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Exponential. f ( x ). Uniform. f ( x ). Normal. f ( x ). x. x. x. Continuous Probability Distributions. Uniform Probability Distribution Normal Probability Distribution Exponential Probability Distribution. Continuous Probability Distributions.

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Continuous probability distributions l.jpg

Exponential

f (x)

Uniform

f (x)

Normal

f (x)

x

x

x

Continuous Probability Distributions

  • Uniform Probability Distribution

  • Normal Probability Distribution

  • Exponential Probability Distribution


Continuous probability distributions2 l.jpg
Continuous Probability Distributions

  • A continuous random variable can assume any value in an interval on the real line or in a collection of intervals.

  • It is not possible to talk about the probability of the random variable assuming a particular value.

  • Instead, we talk about the probability of the random variable assuming a value within a given interval.


Slide3 l.jpg

Exponential

f (x)

Uniform

f (x)

Normal

f (x)

x

x1

x2

x1

x2

x

x1

x2

x

x1

x2

Continuous Probability Distributions

  • The probability of the random variable assuming a value within some given interval from x1 to x2 is defined to be the area under the graph of the probability density function between x1and x2.


Uniform probability distribution l.jpg
Uniform Probability Distribution

  • A random variable is uniformly distributed whenever the probability is proportional to the interval’s length.

  • The uniform probability density function is:

f (x) = 1/(b – a) for a<x<b

= 0 elsewhere

where: a = smallest value the variable can assume

b = largest value the variable can assume


Uniform probability distribution5 l.jpg
Uniform Probability Distribution

  • Expected Value of x

  • Variance of x

E(x) = (a + b)/2

Var(x) = (b - a)2/12


Example slater s buffet l.jpg
Example: Slater's Buffet

  • Uniform Probability Distribution

    Slater customers are charged

    for the amount of salad they take.

    Sampling suggests that the

    amount of salad taken is

    uniformly distributed

    between 5 ounces and 15 ounces.


Slide7 l.jpg

Example: Slater's Buffet

  • Uniform Probability Density Function

f(x) = 1/10 for 5 <x< 15

= 0 elsewhere

where:

x = salad plate filling weight


Slide8 l.jpg

Example: Slater's Buffet

  • Expected Value of x

  • Variance of x

E(x) = (a + b)/2

= (5 + 15)/2

= 10

Var(x) = (b - a)2/12

= (15 – 5)2/12

= 8.33


Example slater s buffet9 l.jpg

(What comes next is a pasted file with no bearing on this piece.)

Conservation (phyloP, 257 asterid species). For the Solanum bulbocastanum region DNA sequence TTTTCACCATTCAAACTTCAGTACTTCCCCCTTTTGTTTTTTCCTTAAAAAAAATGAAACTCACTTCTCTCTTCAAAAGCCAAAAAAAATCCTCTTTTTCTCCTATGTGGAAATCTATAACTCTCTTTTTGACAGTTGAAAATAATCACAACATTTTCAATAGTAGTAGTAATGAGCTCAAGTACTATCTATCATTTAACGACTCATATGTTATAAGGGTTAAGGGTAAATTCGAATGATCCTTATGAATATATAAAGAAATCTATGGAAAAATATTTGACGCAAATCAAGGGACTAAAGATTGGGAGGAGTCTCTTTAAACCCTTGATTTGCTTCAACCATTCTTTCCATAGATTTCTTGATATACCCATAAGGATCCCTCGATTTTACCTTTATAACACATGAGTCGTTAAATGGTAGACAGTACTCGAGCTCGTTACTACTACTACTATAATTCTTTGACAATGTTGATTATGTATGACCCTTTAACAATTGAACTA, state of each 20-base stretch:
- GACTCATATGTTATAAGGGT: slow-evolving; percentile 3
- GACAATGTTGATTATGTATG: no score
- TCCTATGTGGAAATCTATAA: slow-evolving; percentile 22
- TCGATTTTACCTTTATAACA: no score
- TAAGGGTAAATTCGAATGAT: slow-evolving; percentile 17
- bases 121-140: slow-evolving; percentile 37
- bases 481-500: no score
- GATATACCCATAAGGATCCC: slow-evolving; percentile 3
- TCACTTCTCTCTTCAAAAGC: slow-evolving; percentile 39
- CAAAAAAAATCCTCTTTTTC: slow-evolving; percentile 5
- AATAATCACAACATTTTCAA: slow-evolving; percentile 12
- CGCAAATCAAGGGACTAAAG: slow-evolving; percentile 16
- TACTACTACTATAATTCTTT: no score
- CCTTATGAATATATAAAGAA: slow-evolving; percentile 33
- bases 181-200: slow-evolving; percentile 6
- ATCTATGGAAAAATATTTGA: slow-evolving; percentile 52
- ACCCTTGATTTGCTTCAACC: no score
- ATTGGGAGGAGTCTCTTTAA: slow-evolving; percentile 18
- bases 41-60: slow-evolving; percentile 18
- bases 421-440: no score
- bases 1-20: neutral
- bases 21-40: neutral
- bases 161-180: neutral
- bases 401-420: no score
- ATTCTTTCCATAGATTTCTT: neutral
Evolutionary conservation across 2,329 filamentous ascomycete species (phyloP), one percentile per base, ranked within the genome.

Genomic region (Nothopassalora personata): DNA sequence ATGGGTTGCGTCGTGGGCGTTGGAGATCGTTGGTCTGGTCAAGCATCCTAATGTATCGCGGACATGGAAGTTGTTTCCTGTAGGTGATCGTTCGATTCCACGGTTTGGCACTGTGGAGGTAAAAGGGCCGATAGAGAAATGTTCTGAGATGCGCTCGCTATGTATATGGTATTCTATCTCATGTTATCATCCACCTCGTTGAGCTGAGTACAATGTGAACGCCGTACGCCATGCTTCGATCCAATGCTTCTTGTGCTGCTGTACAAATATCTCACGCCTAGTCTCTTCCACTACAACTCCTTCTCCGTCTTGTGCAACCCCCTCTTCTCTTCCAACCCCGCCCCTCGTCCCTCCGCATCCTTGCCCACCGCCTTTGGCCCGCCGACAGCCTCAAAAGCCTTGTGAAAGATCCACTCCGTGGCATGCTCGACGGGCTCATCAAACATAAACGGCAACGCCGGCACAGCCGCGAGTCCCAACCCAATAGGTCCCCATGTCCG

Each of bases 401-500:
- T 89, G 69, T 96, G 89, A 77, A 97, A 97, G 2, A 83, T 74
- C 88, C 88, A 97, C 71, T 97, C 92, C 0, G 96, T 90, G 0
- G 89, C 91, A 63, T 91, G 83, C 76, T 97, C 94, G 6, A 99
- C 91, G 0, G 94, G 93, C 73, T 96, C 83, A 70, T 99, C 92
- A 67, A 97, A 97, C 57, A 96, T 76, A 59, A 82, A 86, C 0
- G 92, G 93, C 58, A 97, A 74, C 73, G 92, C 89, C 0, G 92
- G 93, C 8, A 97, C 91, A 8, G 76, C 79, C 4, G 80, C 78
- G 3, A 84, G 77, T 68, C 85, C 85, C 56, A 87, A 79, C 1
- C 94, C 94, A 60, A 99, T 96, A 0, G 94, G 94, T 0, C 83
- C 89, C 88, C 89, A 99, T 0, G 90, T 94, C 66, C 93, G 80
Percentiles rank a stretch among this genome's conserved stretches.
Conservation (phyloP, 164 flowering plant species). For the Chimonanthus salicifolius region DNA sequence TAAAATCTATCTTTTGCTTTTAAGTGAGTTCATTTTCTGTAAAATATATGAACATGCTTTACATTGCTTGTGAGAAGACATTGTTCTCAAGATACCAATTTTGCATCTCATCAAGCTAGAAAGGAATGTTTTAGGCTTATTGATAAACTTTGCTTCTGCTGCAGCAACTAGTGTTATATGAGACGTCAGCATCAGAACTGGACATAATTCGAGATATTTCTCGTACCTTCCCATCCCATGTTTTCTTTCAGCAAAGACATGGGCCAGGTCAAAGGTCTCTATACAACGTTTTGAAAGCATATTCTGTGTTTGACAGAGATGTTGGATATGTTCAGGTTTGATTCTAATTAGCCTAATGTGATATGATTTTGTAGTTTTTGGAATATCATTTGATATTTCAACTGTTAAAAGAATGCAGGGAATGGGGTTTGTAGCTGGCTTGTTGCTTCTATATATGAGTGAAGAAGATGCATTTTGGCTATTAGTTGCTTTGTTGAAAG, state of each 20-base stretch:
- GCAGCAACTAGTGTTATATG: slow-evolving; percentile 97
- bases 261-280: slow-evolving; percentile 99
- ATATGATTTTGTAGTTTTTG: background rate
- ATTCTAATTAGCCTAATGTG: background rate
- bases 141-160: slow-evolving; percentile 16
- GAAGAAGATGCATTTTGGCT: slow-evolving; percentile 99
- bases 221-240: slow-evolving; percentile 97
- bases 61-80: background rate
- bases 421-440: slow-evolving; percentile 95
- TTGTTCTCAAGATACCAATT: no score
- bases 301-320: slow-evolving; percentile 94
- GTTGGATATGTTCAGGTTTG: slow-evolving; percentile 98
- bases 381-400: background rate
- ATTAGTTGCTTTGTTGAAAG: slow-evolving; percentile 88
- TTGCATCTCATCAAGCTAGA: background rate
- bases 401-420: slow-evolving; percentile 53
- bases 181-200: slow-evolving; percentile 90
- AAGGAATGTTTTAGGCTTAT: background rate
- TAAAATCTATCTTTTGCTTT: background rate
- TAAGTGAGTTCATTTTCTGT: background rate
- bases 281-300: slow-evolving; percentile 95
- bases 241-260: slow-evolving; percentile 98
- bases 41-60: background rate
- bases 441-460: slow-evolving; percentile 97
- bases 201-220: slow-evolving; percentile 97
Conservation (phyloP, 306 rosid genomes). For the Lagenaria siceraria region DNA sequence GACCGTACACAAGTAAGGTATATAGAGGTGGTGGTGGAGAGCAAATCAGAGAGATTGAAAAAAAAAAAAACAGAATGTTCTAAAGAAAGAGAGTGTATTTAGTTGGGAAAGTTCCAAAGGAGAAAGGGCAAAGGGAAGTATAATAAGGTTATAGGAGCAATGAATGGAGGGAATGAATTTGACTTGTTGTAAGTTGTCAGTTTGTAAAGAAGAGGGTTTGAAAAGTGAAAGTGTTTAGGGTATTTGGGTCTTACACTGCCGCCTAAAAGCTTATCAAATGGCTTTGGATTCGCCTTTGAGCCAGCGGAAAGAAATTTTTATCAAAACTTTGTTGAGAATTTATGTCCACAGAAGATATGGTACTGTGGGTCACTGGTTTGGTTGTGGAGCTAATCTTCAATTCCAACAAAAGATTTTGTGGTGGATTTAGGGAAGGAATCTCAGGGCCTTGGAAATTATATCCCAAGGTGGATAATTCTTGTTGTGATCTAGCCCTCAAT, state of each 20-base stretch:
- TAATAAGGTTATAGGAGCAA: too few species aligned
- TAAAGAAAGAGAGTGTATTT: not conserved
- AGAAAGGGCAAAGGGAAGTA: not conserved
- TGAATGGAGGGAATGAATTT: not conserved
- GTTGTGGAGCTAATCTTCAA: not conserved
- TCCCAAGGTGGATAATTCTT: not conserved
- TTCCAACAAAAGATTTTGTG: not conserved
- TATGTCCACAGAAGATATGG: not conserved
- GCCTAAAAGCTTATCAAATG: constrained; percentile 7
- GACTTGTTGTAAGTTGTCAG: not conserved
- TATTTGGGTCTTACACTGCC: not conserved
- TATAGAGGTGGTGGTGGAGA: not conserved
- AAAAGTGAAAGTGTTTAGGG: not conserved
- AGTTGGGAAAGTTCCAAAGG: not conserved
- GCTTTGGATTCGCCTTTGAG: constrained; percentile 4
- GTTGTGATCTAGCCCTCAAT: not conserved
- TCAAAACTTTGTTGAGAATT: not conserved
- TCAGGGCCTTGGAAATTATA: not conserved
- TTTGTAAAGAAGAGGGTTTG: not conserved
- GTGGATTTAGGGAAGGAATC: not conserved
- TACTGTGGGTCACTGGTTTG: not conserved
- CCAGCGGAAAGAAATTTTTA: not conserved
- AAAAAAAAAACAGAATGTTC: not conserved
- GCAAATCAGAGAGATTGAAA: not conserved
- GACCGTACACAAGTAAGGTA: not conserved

5

10

15

Example: Slater's Buffet

  • Uniform Probability Distribution

    for Salad Plate Filling Weight

f(x)

1/10

x

Salad Weight (oz.)


Slide10 l.jpg

5

10

12

15

Example: Slater's Buffet

What is the probability that a customer

will take between 12 and 15 ounces of salad?

f(x)

P(12 <x< 15) = 1/10(3) = .3

1/10

x

Salad Weight (oz.)


Normal probability distribution l.jpg
Normal Probability Distribution

  • The normal probability distribution is the most important distribution for describing a continuous random variable.

  • It is widely used in statistical inference.


Slide12 l.jpg

Normal Probability Distribution

  • It has been used in a wide variety of applications:

Heights

of people

Scientific

measurements


Slide13 l.jpg

Normal Probability Distribution

  • It has been used in a wide variety of applications:

Test

scores

  • Amounts

  • of rainfall


Normal probability distribution14 l.jpg

= mean

 = standard deviation

 = 3.14159

e = 2.71828

Normal Probability Distribution

  • Normal Probability Density Function

where:


Slide15 l.jpg

Normal Probability Distribution

  • Characteristics

The distribution is symmetric, and is bell-shaped.

x


Slide16 l.jpg

Normal Probability Distribution

  • Characteristics

The entire family of normal probability

distributions is defined by itsmeanm and its

standard deviations .

Standard Deviation s

x

Mean m


Slide17 l.jpg

Normal Probability Distribution

  • Characteristics

The highest point on the normal curve is at the

mean, which is also the median and mode.

x


Slide18 l.jpg

Normal Probability Distribution

  • Characteristics

The mean can be any numerical value: negative,

zero, or positive.

x

-10

0

20


Slide19 l.jpg

Normal Probability Distribution

  • Characteristics